"Mass killer's Norwegian prison cell has treadmill, computer access"

Norway prisonThe title of this post is the headline of this notable Fox News report providing a remarkable perspective on how some other nations treat their most notorious criminals.  Here is how the lengthy story begins:

Accused mass murderer Anders Behring Breivik's Norwegian prison cell is more spacious than most New York City apartments.   The confessed killer, who will receive his sentence Friday for killing 77 people in a bombing and shooting rampage at a youth camp, was transported Wednesday to Norway's Ila Prison, just outside Oslo.

The high-security prison offers Breivik not one, but three 86-square-foot cells.  One cell functions as a bedroom, another as an exercise room, complete with treadmill, and the third is a study, where Breivik can use a laptop computer.

Officials at Oslo's Ila Prison say the goal is to eventually transfer Breivik to join other prisoners at section of the jail that offers access to a school that teaches from primary grades through university-level courses, a library, a gym, and allows inmates to work in the prison's various shops and participate in leisure activities.  It's all about a philosophy of humane prison treatment and rehabilitation that forms the bedrock of the Scandinavian penal system. "I like to put it this way: He's a human being.  He has human rights.  This is about creating a humane prison regime," said Ellen Bjercke, a spokeswoman for Ila Prison.

Since Breivik's guilt is not in question, the key decision for the Oslo district court Friday is whether to declare him insane after two psychiatric teams reached opposite conclusions on his mental health.  If found to be mentally fit, Breivik would face a sentence of "preventive detention." Unlike a regular prison sentence -- which can be no longer than 21 years in Norway -- that confinement option can be extended for as long as an inmate is considered dangerous to society.  It also offers more programs and therapy than an ordinary prison sentence.

If declared insane, the confessed killer will be the sole patient of a psychiatric ward that Norway built just for him at the prison, with 17 people on staff to treat him. It cost between 2 million and 3 million kroner ($340,000-$510,000), according to Norway's Health Ministry. The facility, featuring a 100-square-foot cell with a bathroom, would offer Breivik some recreational and educational options with therapists from a psychiatric hospital, but not the breadth of options available to prison inmates. Bjercke estimated the cost of keeping Breivik there at 7 million-10 million kroner a year ($1.2 million-1.7 million).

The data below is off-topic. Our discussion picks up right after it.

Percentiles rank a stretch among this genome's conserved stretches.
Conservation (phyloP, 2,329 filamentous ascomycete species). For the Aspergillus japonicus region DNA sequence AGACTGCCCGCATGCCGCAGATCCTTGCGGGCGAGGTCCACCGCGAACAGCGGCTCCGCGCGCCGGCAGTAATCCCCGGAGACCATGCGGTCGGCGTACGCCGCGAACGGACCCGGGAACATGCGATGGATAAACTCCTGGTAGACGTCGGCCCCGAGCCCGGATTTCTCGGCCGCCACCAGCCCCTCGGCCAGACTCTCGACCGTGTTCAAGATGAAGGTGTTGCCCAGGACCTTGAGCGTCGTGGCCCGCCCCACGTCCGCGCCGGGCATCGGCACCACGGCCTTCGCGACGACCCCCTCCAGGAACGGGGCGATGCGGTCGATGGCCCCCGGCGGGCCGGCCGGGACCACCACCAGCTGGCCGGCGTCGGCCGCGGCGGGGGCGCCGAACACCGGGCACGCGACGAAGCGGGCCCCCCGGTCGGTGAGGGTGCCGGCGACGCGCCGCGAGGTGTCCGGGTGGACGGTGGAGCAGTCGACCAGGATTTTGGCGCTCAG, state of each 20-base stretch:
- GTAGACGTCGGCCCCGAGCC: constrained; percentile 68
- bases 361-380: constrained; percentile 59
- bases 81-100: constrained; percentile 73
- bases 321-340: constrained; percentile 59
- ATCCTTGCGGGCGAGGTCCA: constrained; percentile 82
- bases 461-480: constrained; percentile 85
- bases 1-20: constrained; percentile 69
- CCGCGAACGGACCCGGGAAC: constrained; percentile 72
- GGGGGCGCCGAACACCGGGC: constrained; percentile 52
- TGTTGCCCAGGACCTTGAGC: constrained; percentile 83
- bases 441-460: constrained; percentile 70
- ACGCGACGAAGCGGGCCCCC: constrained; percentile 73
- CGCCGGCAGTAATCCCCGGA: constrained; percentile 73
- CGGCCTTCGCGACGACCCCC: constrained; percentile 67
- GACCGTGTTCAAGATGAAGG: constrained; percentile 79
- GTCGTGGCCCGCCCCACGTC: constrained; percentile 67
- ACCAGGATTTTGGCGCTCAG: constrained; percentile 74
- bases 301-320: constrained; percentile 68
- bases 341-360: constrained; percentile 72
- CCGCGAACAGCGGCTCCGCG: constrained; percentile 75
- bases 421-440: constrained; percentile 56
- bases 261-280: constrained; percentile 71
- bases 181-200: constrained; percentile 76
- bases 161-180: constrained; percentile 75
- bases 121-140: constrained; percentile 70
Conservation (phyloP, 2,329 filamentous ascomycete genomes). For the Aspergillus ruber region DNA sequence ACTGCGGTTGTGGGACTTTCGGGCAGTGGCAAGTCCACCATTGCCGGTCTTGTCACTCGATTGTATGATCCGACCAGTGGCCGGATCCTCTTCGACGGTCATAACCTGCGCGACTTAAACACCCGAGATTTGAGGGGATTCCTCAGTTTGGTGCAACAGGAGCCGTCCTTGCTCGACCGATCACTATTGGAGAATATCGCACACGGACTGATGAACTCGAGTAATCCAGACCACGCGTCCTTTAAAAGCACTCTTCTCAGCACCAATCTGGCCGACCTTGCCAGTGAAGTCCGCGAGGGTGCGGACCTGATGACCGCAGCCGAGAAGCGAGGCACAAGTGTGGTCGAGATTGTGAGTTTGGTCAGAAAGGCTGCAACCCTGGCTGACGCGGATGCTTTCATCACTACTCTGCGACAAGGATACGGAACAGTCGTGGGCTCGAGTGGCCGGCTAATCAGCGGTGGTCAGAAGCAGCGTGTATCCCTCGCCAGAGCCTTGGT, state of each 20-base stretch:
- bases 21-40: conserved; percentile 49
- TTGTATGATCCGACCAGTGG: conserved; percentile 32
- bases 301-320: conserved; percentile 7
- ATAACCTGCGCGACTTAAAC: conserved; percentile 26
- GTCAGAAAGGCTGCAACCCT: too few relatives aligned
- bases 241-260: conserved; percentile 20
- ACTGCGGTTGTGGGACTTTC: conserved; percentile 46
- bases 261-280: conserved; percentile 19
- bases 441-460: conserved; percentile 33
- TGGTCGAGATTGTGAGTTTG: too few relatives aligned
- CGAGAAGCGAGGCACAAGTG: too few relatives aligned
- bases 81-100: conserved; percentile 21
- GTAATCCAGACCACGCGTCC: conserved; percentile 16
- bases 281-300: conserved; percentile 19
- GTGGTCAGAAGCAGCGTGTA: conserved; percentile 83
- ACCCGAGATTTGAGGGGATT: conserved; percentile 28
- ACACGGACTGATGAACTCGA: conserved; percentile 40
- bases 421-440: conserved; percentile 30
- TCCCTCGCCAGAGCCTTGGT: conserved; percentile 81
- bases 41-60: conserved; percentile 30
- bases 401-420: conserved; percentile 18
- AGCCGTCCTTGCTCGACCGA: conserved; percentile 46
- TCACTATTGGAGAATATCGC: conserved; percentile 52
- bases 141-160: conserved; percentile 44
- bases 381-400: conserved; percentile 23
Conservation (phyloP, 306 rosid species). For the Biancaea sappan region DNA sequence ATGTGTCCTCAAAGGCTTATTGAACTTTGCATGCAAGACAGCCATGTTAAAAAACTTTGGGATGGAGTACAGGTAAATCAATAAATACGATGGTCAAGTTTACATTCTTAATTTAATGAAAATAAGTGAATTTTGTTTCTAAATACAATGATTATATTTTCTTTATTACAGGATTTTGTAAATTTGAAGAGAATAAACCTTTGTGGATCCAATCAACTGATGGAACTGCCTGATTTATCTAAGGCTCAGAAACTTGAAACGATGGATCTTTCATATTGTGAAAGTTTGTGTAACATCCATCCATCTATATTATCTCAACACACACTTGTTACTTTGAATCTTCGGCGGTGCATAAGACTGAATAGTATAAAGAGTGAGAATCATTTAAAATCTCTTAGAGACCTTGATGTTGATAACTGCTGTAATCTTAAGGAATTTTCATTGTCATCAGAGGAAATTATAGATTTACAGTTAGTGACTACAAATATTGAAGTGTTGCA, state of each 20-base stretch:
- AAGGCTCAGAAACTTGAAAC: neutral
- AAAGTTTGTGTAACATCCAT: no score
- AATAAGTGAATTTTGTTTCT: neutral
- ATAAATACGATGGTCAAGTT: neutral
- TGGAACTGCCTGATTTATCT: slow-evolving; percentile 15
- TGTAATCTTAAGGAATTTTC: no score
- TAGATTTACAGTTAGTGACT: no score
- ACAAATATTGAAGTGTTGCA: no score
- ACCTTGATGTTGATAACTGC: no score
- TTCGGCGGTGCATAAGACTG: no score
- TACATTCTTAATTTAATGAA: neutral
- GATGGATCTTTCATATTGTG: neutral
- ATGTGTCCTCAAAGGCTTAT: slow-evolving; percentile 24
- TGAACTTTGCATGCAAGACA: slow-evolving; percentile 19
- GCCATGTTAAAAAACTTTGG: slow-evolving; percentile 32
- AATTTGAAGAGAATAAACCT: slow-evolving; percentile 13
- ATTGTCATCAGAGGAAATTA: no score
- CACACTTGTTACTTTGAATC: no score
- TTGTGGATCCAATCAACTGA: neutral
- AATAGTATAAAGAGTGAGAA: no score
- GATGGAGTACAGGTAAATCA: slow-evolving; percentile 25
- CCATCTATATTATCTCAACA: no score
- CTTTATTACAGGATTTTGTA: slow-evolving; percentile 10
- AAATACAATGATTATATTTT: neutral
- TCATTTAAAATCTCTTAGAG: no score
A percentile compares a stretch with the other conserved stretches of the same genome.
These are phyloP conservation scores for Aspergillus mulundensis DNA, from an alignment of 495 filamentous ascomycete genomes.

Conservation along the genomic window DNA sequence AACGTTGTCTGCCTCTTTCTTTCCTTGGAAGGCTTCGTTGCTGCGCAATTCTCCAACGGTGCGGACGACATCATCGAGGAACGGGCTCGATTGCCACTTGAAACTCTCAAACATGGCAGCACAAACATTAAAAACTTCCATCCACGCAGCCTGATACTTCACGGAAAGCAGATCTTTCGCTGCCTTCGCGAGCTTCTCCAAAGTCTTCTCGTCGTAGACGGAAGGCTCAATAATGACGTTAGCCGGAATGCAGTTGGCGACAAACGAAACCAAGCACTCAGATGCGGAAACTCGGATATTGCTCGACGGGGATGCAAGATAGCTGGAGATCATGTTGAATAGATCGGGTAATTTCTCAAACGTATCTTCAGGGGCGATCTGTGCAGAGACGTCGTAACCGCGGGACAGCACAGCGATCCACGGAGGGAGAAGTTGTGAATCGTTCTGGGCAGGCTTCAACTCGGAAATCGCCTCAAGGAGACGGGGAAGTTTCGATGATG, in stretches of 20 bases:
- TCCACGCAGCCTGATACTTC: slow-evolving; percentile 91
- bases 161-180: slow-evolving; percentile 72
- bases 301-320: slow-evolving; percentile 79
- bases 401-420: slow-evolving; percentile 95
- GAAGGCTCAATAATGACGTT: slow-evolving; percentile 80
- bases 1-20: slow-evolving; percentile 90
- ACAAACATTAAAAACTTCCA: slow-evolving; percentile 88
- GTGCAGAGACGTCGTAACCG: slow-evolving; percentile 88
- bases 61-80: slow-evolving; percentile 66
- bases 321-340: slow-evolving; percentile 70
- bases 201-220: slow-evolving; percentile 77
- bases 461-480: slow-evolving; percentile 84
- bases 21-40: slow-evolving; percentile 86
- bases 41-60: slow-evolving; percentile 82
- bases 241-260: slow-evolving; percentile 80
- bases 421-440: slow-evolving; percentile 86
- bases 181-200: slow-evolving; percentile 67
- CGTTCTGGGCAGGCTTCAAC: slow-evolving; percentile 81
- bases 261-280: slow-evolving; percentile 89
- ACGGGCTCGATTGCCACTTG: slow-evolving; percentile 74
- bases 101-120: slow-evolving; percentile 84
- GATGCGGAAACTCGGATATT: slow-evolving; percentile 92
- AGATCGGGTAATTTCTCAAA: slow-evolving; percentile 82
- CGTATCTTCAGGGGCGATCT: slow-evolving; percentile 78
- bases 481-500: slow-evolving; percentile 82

While in isolation, Breivik has access to TV and newspapers and a computer, but no Internet connection.  He has three cells instead of one in "compensation" for not having access to activities offered to other inmates, Bjercke said.  In addition, prison staff and a priest come see him more often than other inmates, so that he has someone to talk to. "Isolation is torture," Bjercke said.

August 23, 2012 in Prisons and prisoners, Sentencing around the world | Permalink | Comments (39) | TrackBack

Monday, July 30, 2012

Huge Iranian fraud results in death sentences

As reported in this New York Times piece, which is headlined "Iran Sentences Four to Death Over $2.6 Billion Bank Fraud," Iran has imposed a notable set of sentences in a notable fraud case. Here are the details:

In the first sentences to be handed down in a $2.6 billion embezzlement case, an Iranian court ordered the death penalty for four people in the fraud that was uncovered in a network of Iranian banks last year, Iranian state media reported on Monday.